1
   

HAVE U LESS RIGHT TO DEFEND YOUR LIFE IF U R STUDYING ?

 
 
agrote
 
  1  
Reply Wed 12 Sep, 2007 05:44 pm
David, I'll never get through to you because we disagree in some very fundamental ways.

You value the lives of law-abiding people, but not the lives of those who break the law. I make no such distinction; the life of a criminal is as valuable as the life of a law-abiding citizen.

You see personal freedom as more important than the well-being of all people. That is, you are more concerned with the right to bear arms than with the struggle to prevent violent crime. This is indicated by your response to what I said about Canada... you ignored the fact that Canada actually has less gun crime, and focused on the fact that in reducing gun crime they have had to limit the freedom to bear arms.

I want to say, "Surely, if it actually saves many lives, Canada's authoritarian attitude is a good thing?!" But you won't listen.
0 Replies
 
vikorr
 
  1  
Reply Wed 12 Sep, 2007 05:58 pm
Hi Agrote,

Most everyone hears what they want to hear, and many selectively ignore what they don't want to hear. I'm not saying this is just David, but most of us, including myself at times I'm sure.

For myself, I prefer a balance between personal rights and community rights.

As less guns = less deaths - this meets the communities rights for a safer environment. As less individual deaths also benefit the individual (while acknowledging there are a very very rare number of times when a gun would be useful), gun control meets that balance in my view.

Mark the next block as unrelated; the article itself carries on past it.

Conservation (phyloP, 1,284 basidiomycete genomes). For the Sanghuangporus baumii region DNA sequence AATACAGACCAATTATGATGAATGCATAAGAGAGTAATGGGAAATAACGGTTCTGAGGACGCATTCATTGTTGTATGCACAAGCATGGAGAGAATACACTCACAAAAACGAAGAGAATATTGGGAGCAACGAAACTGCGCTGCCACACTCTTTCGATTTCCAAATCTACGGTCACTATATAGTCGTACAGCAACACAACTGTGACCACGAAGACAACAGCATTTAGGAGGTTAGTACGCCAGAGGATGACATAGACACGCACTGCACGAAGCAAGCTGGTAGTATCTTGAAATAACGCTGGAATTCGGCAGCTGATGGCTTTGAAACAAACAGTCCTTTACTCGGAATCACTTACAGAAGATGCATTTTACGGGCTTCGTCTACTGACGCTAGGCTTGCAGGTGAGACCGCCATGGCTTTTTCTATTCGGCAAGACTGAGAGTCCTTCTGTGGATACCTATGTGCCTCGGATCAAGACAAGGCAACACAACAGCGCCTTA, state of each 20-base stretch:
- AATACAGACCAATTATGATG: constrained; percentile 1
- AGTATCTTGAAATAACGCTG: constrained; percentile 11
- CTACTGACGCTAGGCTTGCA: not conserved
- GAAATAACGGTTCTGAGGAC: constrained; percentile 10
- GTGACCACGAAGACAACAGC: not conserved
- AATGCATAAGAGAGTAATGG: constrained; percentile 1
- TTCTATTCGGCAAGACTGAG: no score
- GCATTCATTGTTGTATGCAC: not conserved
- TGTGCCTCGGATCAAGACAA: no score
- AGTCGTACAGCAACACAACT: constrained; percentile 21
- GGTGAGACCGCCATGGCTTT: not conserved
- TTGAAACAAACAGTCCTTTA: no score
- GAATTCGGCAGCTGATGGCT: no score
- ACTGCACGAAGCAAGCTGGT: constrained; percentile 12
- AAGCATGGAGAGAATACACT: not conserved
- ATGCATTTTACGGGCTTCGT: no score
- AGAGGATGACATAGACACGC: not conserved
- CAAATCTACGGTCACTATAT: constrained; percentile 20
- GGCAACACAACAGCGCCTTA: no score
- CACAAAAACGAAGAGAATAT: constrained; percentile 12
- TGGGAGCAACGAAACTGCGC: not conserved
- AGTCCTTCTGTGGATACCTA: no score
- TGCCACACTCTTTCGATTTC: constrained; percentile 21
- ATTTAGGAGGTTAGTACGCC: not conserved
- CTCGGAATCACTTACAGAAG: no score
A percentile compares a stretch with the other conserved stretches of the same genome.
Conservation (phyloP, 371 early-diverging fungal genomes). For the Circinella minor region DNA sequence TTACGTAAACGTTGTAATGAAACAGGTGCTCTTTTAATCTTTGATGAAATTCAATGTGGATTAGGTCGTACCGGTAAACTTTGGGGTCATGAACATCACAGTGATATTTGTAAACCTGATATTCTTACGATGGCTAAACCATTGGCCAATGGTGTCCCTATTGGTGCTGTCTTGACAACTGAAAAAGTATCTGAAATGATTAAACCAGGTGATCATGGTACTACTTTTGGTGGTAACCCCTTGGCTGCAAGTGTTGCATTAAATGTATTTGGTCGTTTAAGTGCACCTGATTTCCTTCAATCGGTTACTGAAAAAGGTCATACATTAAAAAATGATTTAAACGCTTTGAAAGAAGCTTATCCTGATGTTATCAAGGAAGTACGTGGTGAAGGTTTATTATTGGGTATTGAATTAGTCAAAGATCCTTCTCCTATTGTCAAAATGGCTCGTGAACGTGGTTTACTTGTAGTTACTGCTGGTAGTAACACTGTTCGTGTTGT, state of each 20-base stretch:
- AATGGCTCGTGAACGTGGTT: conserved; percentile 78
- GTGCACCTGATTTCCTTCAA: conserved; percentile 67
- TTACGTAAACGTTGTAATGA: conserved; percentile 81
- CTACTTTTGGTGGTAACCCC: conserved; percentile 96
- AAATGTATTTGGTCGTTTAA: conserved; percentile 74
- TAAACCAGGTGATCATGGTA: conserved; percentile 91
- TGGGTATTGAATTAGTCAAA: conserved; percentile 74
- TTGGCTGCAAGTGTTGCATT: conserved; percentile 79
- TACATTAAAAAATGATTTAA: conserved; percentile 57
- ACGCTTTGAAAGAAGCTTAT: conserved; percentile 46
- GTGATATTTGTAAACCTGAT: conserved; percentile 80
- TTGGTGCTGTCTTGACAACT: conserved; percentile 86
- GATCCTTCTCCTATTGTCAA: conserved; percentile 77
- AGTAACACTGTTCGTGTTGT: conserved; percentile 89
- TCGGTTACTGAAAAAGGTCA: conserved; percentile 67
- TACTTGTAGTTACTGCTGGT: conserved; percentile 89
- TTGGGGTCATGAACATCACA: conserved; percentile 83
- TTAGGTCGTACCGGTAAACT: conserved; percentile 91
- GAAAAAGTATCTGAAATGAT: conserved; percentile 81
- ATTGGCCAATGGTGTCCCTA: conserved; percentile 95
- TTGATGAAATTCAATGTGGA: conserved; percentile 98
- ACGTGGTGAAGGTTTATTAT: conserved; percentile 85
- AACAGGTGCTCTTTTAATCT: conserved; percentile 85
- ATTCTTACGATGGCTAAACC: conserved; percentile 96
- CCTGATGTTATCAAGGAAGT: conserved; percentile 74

While that balance holds true in Australia, that balance may be somewhat different in the US due to the sheer number of Guns already in existence.
0 Replies
 
OmSigDAVID
 
  1  
Reply Wed 12 Sep, 2007 06:39 pm
dyslexia wrote:
I'm thinking, David, that the more you most re your ideas,
the more you move people to reject wing-nut ideas such as your own.
Keep up the good work.

It does not matter ( especially not qua aliens ).
If I convinced u and everyone else in this forum,
no practical change wud occur.

This forum is not to effect practical politcal change,
but the USSC will take care of that.

David
0 Replies
 
dyslexia
 
  1  
Reply Wed 12 Sep, 2007 07:03 pm
there you go man,
keep as cool as you can.
Face pile of trials
with smiles for
it riles them to believe
that you perceive
the webs they weave
and keep on thinking FREE.
Psychopaths are the future.
I can dig it david.
0 Replies
 
OmSigDAVID
 
  1  
Reply Wed 12 Sep, 2007 07:35 pm
vikorr wrote:
Quote:
Baloney !
Every citizen shud be required to carry an MP 5,
for crime reduction, and public schools shud train their students
in safe n accurate gunnery practice.

Quote:
International stats don't support your assertion that guns reduce crime -
see the stats provided in your other guns thread.

I care about AMERICA and NY ( not to imply that I have formed a judgment qua " international stats " ) and our citizens' ability
to defend themselves from predatory violence.
I re-iterate:

" I have confidence that more guns in the hands of the citizens
reduce crime, but even if u succeeded in convincing me of your stats,
I 'd not throw my gun collection in the garbage.

I have use of it, regardless of your ( questionable ) stats.

If a burglar broke into my bedroom in the middle of the nite,
he 'd likely get a few rounds of .44 caliber hollowpointed slugs
in his lower intestine. He can discuss the stats with me,
while he is bleeding on the floor.
"







Quote:
Violent recidivists shud be BANISHED
and removed from the North American Continent.


Quote:

Which country would accept them?

Well, money talks, so I don 't believe that we 'd have much problem with that,
but I think we 'd be better off just leaving them on uninhabited land.

America owns some islands in the Aleutian chain that r closer to Japan than to the USA.
0 Replies
 
OmSigDAVID
 
  1